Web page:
Walmart shares tank 9% as inflation slams profit margins


Walmart’s quarterly profits sorely missed Wall Street’s forecasts despite higher sales, as higher costs from inflation, supply-chain snags and workers’ wages ate into margins.

The Arkansas-based retail giant said Tuesday it generated $141.57 billion in revenue — beating analyst estimates which anticipated $138.94 billion.

Neverthless, the company’s net income fell to $2.05 billion, or 74 cents per share. That’s down from $2.73 billion, or 97 cents per share, from a year ago. Adjusted earnings per share were $1.30 — short of the expected $1.48.

Shares of Walmart were recently off more than 9% in early trading on Tuesday.

“The primary reason for Walmart’s missing earning per share is inflation,” Sankar Sharma, a market strategist and founder of, told The Post.

“Higher product costs, supply chain issues, and higher employee costs all ate into the company’s profits.”

The nation’s largest retailer has been beset by record levels of inflation as well as snarls in the global supply chain.
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Walmart announced earlier this week that it was rolling out a streamlined program to place recent college graduates into store manager roles that pay our more than $200,000 a year.

Dubbed the “College2Career program,” the pilot initiative is a fast-track training program for recent college graduates and individuals within 12 months of their graduation date, the company said.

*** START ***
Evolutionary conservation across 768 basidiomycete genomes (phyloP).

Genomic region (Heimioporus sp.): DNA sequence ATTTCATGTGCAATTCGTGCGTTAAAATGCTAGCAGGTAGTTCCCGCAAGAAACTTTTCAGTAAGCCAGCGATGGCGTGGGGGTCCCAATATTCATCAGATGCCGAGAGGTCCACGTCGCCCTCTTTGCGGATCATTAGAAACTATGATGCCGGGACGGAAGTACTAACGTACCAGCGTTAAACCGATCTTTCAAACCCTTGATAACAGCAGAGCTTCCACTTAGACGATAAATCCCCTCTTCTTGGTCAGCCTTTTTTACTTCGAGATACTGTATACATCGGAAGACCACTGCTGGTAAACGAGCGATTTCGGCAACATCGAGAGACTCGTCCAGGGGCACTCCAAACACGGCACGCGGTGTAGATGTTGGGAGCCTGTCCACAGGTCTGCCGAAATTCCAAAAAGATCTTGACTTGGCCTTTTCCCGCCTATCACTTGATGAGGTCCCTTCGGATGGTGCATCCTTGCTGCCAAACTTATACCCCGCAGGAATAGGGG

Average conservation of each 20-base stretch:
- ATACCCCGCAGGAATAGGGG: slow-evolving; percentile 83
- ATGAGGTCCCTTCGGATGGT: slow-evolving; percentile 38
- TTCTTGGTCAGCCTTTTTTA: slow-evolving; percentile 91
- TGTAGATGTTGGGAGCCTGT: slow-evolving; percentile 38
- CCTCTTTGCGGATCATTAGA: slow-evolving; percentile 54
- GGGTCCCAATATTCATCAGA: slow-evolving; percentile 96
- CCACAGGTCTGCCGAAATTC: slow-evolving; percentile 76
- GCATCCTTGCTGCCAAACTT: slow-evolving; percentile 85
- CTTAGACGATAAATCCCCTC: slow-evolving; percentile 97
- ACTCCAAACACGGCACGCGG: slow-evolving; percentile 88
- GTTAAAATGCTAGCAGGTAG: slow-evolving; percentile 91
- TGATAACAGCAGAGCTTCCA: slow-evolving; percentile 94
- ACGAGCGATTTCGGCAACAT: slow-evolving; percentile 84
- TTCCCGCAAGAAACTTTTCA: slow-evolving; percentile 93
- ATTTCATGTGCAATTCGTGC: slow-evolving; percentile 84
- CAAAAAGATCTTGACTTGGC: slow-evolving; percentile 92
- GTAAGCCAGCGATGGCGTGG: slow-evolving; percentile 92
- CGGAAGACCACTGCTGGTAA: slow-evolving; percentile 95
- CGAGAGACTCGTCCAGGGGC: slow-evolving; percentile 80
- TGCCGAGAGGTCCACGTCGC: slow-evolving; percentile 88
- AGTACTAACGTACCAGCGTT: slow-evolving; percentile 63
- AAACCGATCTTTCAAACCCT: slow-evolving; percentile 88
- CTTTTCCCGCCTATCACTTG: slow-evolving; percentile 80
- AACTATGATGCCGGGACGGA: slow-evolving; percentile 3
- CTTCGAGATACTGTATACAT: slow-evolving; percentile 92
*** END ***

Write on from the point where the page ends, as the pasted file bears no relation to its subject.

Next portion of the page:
Walmart said participants will receive a mix of classroom lessons, individual mentorship and hands-on experience in store management – with standout performers offered the management role of “emerging coach” and a starting salary of $65,000 or more per year.

Federal data showed that inflation continues to surge at levels not seen in four decades.
Federal data showed that inflation continues to surge at levels not seen in four decades.

Last week, the federal government unveiled data showing that inflation surged a higher-than-expected 8.3% in April.

The data indicated inflation ticked down slightly after hitting 8.5% in March — but not as much as economists had forecast, highlighting the tricky task ahead for the Fed as it aims to tamp down price increases without triggering a recession.

On a monthly basis, the Consumer Price Index, a key inflation gauge that tracks what consumers pay for goods and services, rose 0.3% from March to April.

That was down from a whopping 1.2% increase from February to March.

Ahead of the release, economists polled by Dow Jones predicted the CPI would jump 8.1% in April.

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